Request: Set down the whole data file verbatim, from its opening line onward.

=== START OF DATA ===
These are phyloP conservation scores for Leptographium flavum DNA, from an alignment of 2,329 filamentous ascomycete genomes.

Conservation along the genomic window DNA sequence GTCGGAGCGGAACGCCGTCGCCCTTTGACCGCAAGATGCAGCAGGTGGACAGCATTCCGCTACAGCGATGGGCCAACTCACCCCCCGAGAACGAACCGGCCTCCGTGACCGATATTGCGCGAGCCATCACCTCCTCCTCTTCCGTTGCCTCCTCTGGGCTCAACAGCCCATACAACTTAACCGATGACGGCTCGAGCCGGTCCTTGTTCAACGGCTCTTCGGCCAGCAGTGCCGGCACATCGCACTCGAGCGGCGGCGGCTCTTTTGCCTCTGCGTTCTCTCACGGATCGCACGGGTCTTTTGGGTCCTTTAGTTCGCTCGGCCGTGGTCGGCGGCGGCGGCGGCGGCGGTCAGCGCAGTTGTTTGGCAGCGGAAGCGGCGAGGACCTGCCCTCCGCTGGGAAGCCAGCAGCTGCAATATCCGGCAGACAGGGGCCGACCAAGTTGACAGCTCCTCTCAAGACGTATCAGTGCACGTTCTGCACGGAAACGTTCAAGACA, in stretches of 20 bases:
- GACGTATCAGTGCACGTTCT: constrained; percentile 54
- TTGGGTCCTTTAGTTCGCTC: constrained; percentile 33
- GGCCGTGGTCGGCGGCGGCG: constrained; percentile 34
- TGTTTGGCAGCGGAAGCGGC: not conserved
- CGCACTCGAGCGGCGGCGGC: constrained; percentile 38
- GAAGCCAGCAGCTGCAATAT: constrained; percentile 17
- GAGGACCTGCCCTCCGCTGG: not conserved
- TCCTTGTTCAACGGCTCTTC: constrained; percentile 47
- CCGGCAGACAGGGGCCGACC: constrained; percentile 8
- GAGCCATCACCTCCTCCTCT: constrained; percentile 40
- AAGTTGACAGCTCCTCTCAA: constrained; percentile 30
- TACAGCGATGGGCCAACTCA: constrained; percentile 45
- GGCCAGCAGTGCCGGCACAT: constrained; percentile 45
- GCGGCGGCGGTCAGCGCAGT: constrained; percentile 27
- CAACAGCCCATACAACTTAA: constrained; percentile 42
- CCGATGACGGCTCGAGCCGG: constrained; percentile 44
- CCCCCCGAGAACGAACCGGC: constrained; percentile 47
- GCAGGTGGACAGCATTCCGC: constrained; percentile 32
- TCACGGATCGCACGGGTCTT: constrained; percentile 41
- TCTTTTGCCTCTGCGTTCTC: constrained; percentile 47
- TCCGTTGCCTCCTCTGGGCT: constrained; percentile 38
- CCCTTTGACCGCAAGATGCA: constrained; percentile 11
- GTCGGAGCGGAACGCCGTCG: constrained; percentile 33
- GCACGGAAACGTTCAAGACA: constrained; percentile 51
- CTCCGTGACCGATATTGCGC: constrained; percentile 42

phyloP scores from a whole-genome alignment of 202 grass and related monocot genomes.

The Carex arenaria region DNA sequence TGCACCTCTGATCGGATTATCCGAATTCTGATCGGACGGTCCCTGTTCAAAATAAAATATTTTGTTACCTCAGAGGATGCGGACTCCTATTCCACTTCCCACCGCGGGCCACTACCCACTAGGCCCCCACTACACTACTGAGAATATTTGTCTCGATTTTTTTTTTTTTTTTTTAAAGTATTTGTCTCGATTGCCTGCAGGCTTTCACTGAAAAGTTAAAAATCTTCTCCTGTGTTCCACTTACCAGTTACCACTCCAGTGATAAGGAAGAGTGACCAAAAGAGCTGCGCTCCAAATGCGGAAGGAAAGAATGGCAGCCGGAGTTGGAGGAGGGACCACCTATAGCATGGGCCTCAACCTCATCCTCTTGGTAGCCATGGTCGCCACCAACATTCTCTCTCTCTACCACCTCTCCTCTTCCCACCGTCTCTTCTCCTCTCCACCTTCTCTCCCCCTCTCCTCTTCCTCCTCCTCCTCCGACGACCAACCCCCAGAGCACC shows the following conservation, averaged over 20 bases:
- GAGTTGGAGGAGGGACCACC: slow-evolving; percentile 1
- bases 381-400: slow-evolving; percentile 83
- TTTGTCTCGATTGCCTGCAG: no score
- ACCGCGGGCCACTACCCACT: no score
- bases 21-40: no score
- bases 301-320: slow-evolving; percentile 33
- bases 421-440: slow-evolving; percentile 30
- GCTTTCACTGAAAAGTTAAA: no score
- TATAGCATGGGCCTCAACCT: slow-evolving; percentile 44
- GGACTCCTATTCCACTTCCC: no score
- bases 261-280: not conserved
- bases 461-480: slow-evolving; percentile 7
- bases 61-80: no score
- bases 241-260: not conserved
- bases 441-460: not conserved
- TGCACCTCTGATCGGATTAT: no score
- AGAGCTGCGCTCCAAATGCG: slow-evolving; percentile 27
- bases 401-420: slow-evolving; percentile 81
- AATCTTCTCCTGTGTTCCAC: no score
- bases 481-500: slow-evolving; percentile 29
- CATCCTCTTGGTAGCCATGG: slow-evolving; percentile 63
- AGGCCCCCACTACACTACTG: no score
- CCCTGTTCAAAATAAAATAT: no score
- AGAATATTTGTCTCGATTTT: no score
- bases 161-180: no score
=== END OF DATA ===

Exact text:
These are phyloP conservation scores for Leptographium flavum DNA, from an alignment of 2,329 filamentous ascomycete genomes.

Conservation along the genomic window DNA sequence GTCGGAGCGGAACGCCGTCGCCCTTTGACCGCAAGATGCAGCAGGTGGACAGCATTCCGCTACAGCGATGGGCCAACTCACCCCCCGAGAACGAACCGGCCTCCGTGACCGATATTGCGCGAGCCATCACCTCCTCCTCTTCCGTTGCCTCCTCTGGGCTCAACAGCCCATACAACTTAACCGATGACGGCTCGAGCCGGTCCTTGTTCAACGGCTCTTCGGCCAGCAGTGCCGGCACATCGCACTCGAGCGGCGGCGGCTCTTTTGCCTCTGCGTTCTCTCACGGATCGCACGGGTCTTTTGGGTCCTTTAGTTCGCTCGGCCGTGGTCGGCGGCGGCGGCGGCGGCGGTCAGCGCAGTTGTTTGGCAGCGGAAGCGGCGAGGACCTGCCCTCCGCTGGGAAGCCAGCAGCTGCAATATCCGGCAGACAGGGGCCGACCAAGTTGACAGCTCCTCTCAAGACGTATCAGTGCACGTTCTGCACGGAAACGTTCAAGACA, in stretches of 20 bases:
- GACGTATCAGTGCACGTTCT: constrained; percentile 54
- TTGGGTCCTTTAGTTCGCTC: constrained; percentile 33
- GGCCGTGGTCGGCGGCGGCG: constrained; percentile 34
- TGTTTGGCAGCGGAAGCGGC: not conserved
- CGCACTCGAGCGGCGGCGGC: constrained; percentile 38
- GAAGCCAGCAGCTGCAATAT: constrained; percentile 17
- GAGGACCTGCCCTCCGCTGG: not conserved
- TCCTTGTTCAACGGCTCTTC: constrained; percentile 47
- CCGGCAGACAGGGGCCGACC: constrained; percentile 8
- GAGCCATCACCTCCTCCTCT: constrained; percentile 40
- AAGTTGACAGCTCCTCTCAA: constrained; percentile 30
- TACAGCGATGGGCCAACTCA: constrained; percentile 45
- GGCCAGCAGTGCCGGCACAT: constrained; percentile 45
- GCGGCGGCGGTCAGCGCAGT: constrained; percentile 27
- CAACAGCCCATACAACTTAA: constrained; percentile 42
- CCGATGACGGCTCGAGCCGG: constrained; percentile 44
- CCCCCCGAGAACGAACCGGC: constrained; percentile 47
- GCAGGTGGACAGCATTCCGC: constrained; percentile 32
- TCACGGATCGCACGGGTCTT: constrained; percentile 41
- TCTTTTGCCTCTGCGTTCTC: constrained; percentile 47
- TCCGTTGCCTCCTCTGGGCT: constrained; percentile 38
- CCCTTTGACCGCAAGATGCA: constrained; percentile 11
- GTCGGAGCGGAACGCCGTCG: constrained; percentile 33
- GCACGGAAACGTTCAAGACA: constrained; percentile 51
- CTCCGTGACCGATATTGCGC: constrained; percentile 42

phyloP scores from a whole-genome alignment of 202 grass and related monocot genomes.

The Carex arenaria region DNA sequence TGCACCTCTGATCGGATTATCCGAATTCTGATCGGACGGTCCCTGTTCAAAATAAAATATTTTGTTACCTCAGAGGATGCGGACTCCTATTCCACTTCCCACCGCGGGCCACTACCCACTAGGCCCCCACTACACTACTGAGAATATTTGTCTCGATTTTTTTTTTTTTTTTTTAAAGTATTTGTCTCGATTGCCTGCAGGCTTTCACTGAAAAGTTAAAAATCTTCTCCTGTGTTCCACTTACCAGTTACCACTCCAGTGATAAGGAAGAGTGACCAAAAGAGCTGCGCTCCAAATGCGGAAGGAAAGAATGGCAGCCGGAGTTGGAGGAGGGACCACCTATAGCATGGGCCTCAACCTCATCCTCTTGGTAGCCATGGTCGCCACCAACATTCTCTCTCTCTACCACCTCTCCTCTTCCCACCGTCTCTTCTCCTCTCCACCTTCTCTCCCCCTCTCCTCTTCCTCCTCCTCCTCCGACGACCAACCCCCAGAGCACC shows the following conservation, averaged over 20 bases:
- GAGTTGGAGGAGGGACCACC: slow-evolving; percentile 1
- bases 381-400: slow-evolving; percentile 83
- TTTGTCTCGATTGCCTGCAG: no score
- ACCGCGGGCCACTACCCACT: no score
- bases 21-40: no score
- bases 301-320: slow-evolving; percentile 33
- bases 421-440: slow-evolving; percentile 30
- GCTTTCACTGAAAAGTTAAA: no score
- TATAGCATGGGCCTCAACCT: slow-evolving; percentile 44
- GGACTCCTATTCCACTTCCC: no score
- bases 261-280: not conserved
- bases 461-480: slow-evolving; percentile 7
- bases 61-80: no score
- bases 241-260: not conserved
- bases 441-460: not conserved
- TGCACCTCTGATCGGATTAT: no score
- AGAGCTGCGCTCCAAATGCG: slow-evolving; percentile 27
- bases 401-420: slow-evolving; percentile 81
- AATCTTCTCCTGTGTTCCAC: no score
- bases 481-500: slow-evolving; percentile 29
- CATCCTCTTGGTAGCCATGG: slow-evolving; percentile 63
- AGGCCCCCACTACACTACTG: no score
- CCCTGTTCAAAATAAAATAT: no score
- AGAATATTTGTCTCGATTTT: no score
- bases 161-180: no score